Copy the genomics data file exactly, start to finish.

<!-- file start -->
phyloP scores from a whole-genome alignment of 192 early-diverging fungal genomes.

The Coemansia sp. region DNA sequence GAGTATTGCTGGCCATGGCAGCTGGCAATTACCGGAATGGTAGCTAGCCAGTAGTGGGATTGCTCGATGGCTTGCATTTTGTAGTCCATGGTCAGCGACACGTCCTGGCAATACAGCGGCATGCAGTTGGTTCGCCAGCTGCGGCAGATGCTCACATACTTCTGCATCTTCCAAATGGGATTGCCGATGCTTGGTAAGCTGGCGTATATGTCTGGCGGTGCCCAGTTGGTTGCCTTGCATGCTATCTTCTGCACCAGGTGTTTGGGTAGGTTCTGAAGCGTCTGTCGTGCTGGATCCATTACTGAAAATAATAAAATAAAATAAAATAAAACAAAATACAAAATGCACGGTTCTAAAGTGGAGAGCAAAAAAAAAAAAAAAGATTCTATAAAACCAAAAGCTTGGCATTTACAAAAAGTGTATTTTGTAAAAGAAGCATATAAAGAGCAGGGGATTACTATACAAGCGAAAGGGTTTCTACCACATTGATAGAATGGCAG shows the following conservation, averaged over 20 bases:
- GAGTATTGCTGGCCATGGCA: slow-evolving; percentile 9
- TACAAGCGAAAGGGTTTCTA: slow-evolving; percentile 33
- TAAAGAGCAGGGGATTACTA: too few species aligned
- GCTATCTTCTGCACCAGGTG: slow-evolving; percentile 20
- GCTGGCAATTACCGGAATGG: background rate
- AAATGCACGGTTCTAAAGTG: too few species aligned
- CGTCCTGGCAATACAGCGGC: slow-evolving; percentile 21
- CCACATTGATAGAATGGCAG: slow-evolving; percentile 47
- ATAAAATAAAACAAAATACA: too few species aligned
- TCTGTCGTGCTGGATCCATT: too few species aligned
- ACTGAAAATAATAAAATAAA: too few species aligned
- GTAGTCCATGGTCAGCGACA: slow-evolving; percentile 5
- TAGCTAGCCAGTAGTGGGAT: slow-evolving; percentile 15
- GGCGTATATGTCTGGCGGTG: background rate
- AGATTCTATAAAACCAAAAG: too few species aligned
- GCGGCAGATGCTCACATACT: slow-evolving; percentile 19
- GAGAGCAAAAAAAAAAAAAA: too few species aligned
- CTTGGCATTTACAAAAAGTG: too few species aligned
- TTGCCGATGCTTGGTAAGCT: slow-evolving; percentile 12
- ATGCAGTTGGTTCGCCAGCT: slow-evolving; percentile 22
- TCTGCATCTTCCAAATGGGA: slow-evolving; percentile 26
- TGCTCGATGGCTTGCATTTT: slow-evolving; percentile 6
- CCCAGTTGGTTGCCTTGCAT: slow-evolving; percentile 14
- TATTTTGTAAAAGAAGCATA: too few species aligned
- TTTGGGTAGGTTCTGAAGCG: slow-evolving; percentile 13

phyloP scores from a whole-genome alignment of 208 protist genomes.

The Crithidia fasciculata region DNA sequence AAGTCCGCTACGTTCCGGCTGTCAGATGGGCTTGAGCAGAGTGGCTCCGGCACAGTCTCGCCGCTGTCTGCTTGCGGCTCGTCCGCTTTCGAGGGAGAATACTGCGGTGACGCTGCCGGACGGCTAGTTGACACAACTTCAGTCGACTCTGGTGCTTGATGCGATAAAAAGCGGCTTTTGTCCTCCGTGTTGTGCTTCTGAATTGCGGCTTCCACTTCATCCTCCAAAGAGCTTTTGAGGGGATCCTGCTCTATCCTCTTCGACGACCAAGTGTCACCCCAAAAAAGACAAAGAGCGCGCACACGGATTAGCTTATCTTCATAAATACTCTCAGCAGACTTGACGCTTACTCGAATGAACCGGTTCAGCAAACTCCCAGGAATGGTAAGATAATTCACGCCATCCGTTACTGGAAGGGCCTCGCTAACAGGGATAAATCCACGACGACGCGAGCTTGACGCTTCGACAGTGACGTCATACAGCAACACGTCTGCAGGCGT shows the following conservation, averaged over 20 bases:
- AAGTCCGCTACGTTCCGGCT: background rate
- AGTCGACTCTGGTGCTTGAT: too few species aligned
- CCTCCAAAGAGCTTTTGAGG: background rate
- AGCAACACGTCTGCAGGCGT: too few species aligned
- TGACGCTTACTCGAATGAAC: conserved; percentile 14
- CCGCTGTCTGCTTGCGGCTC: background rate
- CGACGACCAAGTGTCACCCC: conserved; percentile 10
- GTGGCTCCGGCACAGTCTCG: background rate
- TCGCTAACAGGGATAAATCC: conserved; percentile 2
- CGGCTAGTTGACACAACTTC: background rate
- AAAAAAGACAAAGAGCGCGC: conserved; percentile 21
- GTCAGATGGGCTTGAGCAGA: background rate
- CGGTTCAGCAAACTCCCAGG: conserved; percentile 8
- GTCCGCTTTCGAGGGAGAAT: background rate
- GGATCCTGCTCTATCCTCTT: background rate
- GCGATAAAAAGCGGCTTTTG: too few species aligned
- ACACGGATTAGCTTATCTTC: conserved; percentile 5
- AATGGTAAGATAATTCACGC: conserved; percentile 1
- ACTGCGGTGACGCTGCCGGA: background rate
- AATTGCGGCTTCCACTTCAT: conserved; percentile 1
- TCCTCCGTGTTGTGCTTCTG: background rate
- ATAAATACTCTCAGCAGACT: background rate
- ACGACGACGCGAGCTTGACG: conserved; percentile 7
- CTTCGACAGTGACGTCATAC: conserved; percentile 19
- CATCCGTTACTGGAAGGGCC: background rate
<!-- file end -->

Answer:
phyloP scores from a whole-genome alignment of 192 early-diverging fungal genomes.

The Coemansia sp. region DNA sequence GAGTATTGCTGGCCATGGCAGCTGGCAATTACCGGAATGGTAGCTAGCCAGTAGTGGGATTGCTCGATGGCTTGCATTTTGTAGTCCATGGTCAGCGACACGTCCTGGCAATACAGCGGCATGCAGTTGGTTCGCCAGCTGCGGCAGATGCTCACATACTTCTGCATCTTCCAAATGGGATTGCCGATGCTTGGTAAGCTGGCGTATATGTCTGGCGGTGCCCAGTTGGTTGCCTTGCATGCTATCTTCTGCACCAGGTGTTTGGGTAGGTTCTGAAGCGTCTGTCGTGCTGGATCCATTACTGAAAATAATAAAATAAAATAAAATAAAACAAAATACAAAATGCACGGTTCTAAAGTGGAGAGCAAAAAAAAAAAAAAAGATTCTATAAAACCAAAAGCTTGGCATTTACAAAAAGTGTATTTTGTAAAAGAAGCATATAAAGAGCAGGGGATTACTATACAAGCGAAAGGGTTTCTACCACATTGATAGAATGGCAG shows the following conservation, averaged over 20 bases:
- GAGTATTGCTGGCCATGGCA: slow-evolving; percentile 9
- TACAAGCGAAAGGGTTTCTA: slow-evolving; percentile 33
- TAAAGAGCAGGGGATTACTA: too few species aligned
- GCTATCTTCTGCACCAGGTG: slow-evolving; percentile 20
- GCTGGCAATTACCGGAATGG: background rate
- AAATGCACGGTTCTAAAGTG: too few species aligned
- CGTCCTGGCAATACAGCGGC: slow-evolving; percentile 21
- CCACATTGATAGAATGGCAG: slow-evolving; percentile 47
- ATAAAATAAAACAAAATACA: too few species aligned
- TCTGTCGTGCTGGATCCATT: too few species aligned
- ACTGAAAATAATAAAATAAA: too few species aligned
- GTAGTCCATGGTCAGCGACA: slow-evolving; percentile 5
- TAGCTAGCCAGTAGTGGGAT: slow-evolving; percentile 15
- GGCGTATATGTCTGGCGGTG: background rate
- AGATTCTATAAAACCAAAAG: too few species aligned
- GCGGCAGATGCTCACATACT: slow-evolving; percentile 19
- GAGAGCAAAAAAAAAAAAAA: too few species aligned
- CTTGGCATTTACAAAAAGTG: too few species aligned
- TTGCCGATGCTTGGTAAGCT: slow-evolving; percentile 12
- ATGCAGTTGGTTCGCCAGCT: slow-evolving; percentile 22
- TCTGCATCTTCCAAATGGGA: slow-evolving; percentile 26
- TGCTCGATGGCTTGCATTTT: slow-evolving; percentile 6
- CCCAGTTGGTTGCCTTGCAT: slow-evolving; percentile 14
- TATTTTGTAAAAGAAGCATA: too few species aligned
- TTTGGGTAGGTTCTGAAGCG: slow-evolving; percentile 13

phyloP scores from a whole-genome alignment of 208 protist genomes.

The Crithidia fasciculata region DNA sequence AAGTCCGCTACGTTCCGGCTGTCAGATGGGCTTGAGCAGAGTGGCTCCGGCACAGTCTCGCCGCTGTCTGCTTGCGGCTCGTCCGCTTTCGAGGGAGAATACTGCGGTGACGCTGCCGGACGGCTAGTTGACACAACTTCAGTCGACTCTGGTGCTTGATGCGATAAAAAGCGGCTTTTGTCCTCCGTGTTGTGCTTCTGAATTGCGGCTTCCACTTCATCCTCCAAAGAGCTTTTGAGGGGATCCTGCTCTATCCTCTTCGACGACCAAGTGTCACCCCAAAAAAGACAAAGAGCGCGCACACGGATTAGCTTATCTTCATAAATACTCTCAGCAGACTTGACGCTTACTCGAATGAACCGGTTCAGCAAACTCCCAGGAATGGTAAGATAATTCACGCCATCCGTTACTGGAAGGGCCTCGCTAACAGGGATAAATCCACGACGACGCGAGCTTGACGCTTCGACAGTGACGTCATACAGCAACACGTCTGCAGGCGT shows the following conservation, averaged over 20 bases:
- AAGTCCGCTACGTTCCGGCT: background rate
- AGTCGACTCTGGTGCTTGAT: too few species aligned
- CCTCCAAAGAGCTTTTGAGG: background rate
- AGCAACACGTCTGCAGGCGT: too few species aligned
- TGACGCTTACTCGAATGAAC: conserved; percentile 14
- CCGCTGTCTGCTTGCGGCTC: background rate
- CGACGACCAAGTGTCACCCC: conserved; percentile 10
- GTGGCTCCGGCACAGTCTCG: background rate
- TCGCTAACAGGGATAAATCC: conserved; percentile 2
- CGGCTAGTTGACACAACTTC: background rate
- AAAAAAGACAAAGAGCGCGC: conserved; percentile 21
- GTCAGATGGGCTTGAGCAGA: background rate
- CGGTTCAGCAAACTCCCAGG: conserved; percentile 8
- GTCCGCTTTCGAGGGAGAAT: background rate
- GGATCCTGCTCTATCCTCTT: background rate
- GCGATAAAAAGCGGCTTTTG: too few species aligned
- ACACGGATTAGCTTATCTTC: conserved; percentile 5
- AATGGTAAGATAATTCACGC: conserved; percentile 1
- ACTGCGGTGACGCTGCCGGA: background rate
- AATTGCGGCTTCCACTTCAT: conserved; percentile 1
- TCCTCCGTGTTGTGCTTCTG: background rate
- ATAAATACTCTCAGCAGACT: background rate
- ACGACGACGCGAGCTTGACG: conserved; percentile 7
- CTTCGACAGTGACGTCATAC: conserved; percentile 19
- CATCCGTTACTGGAAGGGCC: background rate